… The white rulers of the Carolinas seemed to be conscious of the need for a policy, as one of them put it, ‘to make Indians & Negroes a checque upon each other lest by their Vastly Superior Numbers we should be crushed by one or the other.’ And so laws were passed prohibiting free blacks from traveling in Indian country. …treatises with Indian tribes contained clauses requiring the return of fugitive slaves. [writers note: Interracial marriage was also made illegal around this time.] Governor Lyttletown of South Carolina wrote in 1738: “It has always been the policy of this government to create an aversion in them [Indians] to Negroes.”
Those upper classes, to rule, needed to make concessions to the middle class, without damage to their own wealth or power, at the expense of slaves, Indians, and poor whites. This bought loyalty. And to bind that loyalty with something more powerful than material advantage, the ruling group found, in the 1760s and 1770s, a wonderfully useful device. That device was the language of liberty and equality, which could unite just enough whites to fight a Revolution against England, without ending either slavery or inequality.”
All emphasis added. Racism was practical to allow the ruling classes to attain and protect their wealth, just like classicism is today’s practical solution to keep us divided. So the genie is out of the bottle; no one can take that knowledge away from us collectively, as a nation, and now that we have it, what are we going to do with it? I mention this because corporate greed isn’t the only “root” problem that needs to be addressed in this country. While it’s true that instituitalized racism, which leads to poverty and the economic hardships that OWS is fighting against, is itself a symptom of primary allegiance to American capitalism; while it’s true that adding extra elements to the 99% message might create PR confusion right now; and while I am not under any illusions that true egalitarian utopia can be materially realized, my personal fear for this movement is that it will find itself satisfied once the (predominantly white) middle class has been given a few biscuits, a bit of what they want, after which the urgent vision of a more just society for all is abandoned. Historically, Zinn writes, that is what has happened to so many American uprisings: a few concessions are made, the protestors feel as though they made a difference, and it’s back to business as usual.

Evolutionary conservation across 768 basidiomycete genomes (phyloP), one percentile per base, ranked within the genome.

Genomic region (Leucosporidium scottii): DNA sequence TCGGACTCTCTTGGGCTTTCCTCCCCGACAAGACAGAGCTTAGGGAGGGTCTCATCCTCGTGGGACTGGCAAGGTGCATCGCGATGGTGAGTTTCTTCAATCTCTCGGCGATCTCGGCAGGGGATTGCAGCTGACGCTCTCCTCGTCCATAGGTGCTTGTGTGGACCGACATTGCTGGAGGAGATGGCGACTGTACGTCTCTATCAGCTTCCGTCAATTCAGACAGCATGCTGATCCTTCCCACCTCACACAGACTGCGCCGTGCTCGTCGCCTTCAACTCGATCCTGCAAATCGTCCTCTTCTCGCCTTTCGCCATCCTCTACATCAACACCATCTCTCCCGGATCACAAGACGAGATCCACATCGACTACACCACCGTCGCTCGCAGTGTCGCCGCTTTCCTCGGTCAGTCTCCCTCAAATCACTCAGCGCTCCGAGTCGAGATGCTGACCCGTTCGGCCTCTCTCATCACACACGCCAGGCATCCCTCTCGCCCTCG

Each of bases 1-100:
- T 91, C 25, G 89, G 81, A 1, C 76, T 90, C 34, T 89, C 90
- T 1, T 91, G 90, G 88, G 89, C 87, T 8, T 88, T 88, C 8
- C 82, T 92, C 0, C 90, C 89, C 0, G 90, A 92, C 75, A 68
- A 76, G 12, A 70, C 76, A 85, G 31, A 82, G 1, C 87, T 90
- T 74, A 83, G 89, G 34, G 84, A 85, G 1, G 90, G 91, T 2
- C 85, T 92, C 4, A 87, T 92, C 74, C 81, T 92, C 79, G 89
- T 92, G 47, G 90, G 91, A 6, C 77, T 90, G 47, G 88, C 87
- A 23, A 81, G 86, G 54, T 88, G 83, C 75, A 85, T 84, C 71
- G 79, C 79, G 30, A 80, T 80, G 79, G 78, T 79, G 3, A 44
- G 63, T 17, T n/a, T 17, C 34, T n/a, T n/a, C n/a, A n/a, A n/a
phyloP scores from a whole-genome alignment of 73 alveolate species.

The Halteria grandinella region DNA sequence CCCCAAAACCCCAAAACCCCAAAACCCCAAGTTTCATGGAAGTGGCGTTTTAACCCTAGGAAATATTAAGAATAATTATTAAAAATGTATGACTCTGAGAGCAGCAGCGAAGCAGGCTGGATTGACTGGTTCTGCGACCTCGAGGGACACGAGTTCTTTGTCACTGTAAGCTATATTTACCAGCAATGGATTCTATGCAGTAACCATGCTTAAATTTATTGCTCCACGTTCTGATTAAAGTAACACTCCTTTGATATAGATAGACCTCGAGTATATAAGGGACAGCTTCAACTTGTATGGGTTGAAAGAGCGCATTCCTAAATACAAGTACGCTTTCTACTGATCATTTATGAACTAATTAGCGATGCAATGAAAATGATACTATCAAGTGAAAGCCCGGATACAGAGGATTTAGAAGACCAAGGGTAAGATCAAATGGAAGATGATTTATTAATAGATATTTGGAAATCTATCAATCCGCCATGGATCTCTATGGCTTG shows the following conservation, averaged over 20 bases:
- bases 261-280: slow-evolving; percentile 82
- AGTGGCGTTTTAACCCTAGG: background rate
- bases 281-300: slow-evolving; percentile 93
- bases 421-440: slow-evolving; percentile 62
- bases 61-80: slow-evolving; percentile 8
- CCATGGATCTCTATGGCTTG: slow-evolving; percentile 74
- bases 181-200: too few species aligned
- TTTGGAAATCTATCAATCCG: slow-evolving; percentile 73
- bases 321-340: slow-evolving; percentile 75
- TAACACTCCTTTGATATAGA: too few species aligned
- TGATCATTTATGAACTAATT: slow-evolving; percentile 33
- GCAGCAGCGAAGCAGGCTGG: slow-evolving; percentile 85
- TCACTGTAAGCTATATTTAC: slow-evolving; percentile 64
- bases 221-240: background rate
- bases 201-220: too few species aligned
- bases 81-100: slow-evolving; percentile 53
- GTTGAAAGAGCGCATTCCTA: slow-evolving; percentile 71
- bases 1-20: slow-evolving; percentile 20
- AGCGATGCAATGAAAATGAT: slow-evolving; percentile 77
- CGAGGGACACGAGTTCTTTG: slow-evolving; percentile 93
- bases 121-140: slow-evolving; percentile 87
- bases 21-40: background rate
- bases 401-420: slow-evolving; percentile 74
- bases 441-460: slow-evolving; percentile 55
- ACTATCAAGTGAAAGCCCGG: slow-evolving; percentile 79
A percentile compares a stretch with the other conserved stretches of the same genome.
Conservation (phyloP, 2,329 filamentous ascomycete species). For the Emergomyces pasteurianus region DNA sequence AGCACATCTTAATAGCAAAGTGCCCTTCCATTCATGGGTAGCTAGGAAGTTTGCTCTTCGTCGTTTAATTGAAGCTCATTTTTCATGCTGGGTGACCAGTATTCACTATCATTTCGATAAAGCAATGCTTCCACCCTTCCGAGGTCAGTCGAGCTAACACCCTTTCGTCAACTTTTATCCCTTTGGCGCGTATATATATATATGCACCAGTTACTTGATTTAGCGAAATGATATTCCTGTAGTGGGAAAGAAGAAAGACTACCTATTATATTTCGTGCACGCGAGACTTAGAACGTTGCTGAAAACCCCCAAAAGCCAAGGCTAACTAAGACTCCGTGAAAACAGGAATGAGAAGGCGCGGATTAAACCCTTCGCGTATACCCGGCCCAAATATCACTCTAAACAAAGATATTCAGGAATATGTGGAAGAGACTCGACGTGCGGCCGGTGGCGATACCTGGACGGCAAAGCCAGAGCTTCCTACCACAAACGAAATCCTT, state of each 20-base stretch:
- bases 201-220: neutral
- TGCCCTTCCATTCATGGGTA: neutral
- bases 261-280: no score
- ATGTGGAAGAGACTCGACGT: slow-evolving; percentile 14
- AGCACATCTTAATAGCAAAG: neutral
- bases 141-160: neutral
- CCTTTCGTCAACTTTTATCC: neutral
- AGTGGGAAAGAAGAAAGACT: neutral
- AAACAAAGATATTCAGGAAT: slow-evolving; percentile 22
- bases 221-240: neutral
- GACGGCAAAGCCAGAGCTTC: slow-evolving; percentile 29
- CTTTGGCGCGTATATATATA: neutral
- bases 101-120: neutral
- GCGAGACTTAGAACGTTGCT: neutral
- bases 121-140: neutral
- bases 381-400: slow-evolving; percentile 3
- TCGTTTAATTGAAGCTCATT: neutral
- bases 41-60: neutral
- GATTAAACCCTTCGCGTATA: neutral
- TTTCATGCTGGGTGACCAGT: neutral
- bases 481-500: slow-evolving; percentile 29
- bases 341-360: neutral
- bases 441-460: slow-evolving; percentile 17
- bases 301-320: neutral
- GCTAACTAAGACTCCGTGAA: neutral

If the American autumn truly signals a kind of national death, it’s important to be aware of what exactly is dying and what will remain. After death comes rebirth, to be sure, but the Christian paradigm adds an element to the equation, which Zizek mentioned when he spoke in Liberty Park on Sunday: “What is Christianity?” he asked. “It’s the Holy Spirit. What’s the Holy Spirit? It’s an egalitarian community of believers who are linked by love for each other. And who only have their own freedom and responsibility to do it. In this sense the Holy Spirit is here now. And down there on Wall Street there are pagans who are worshipping blasphemous idols. So all we need is patience.”
Danielle Winterton is a fiction writer and essayist and co-founding editor of Essays & Fictions.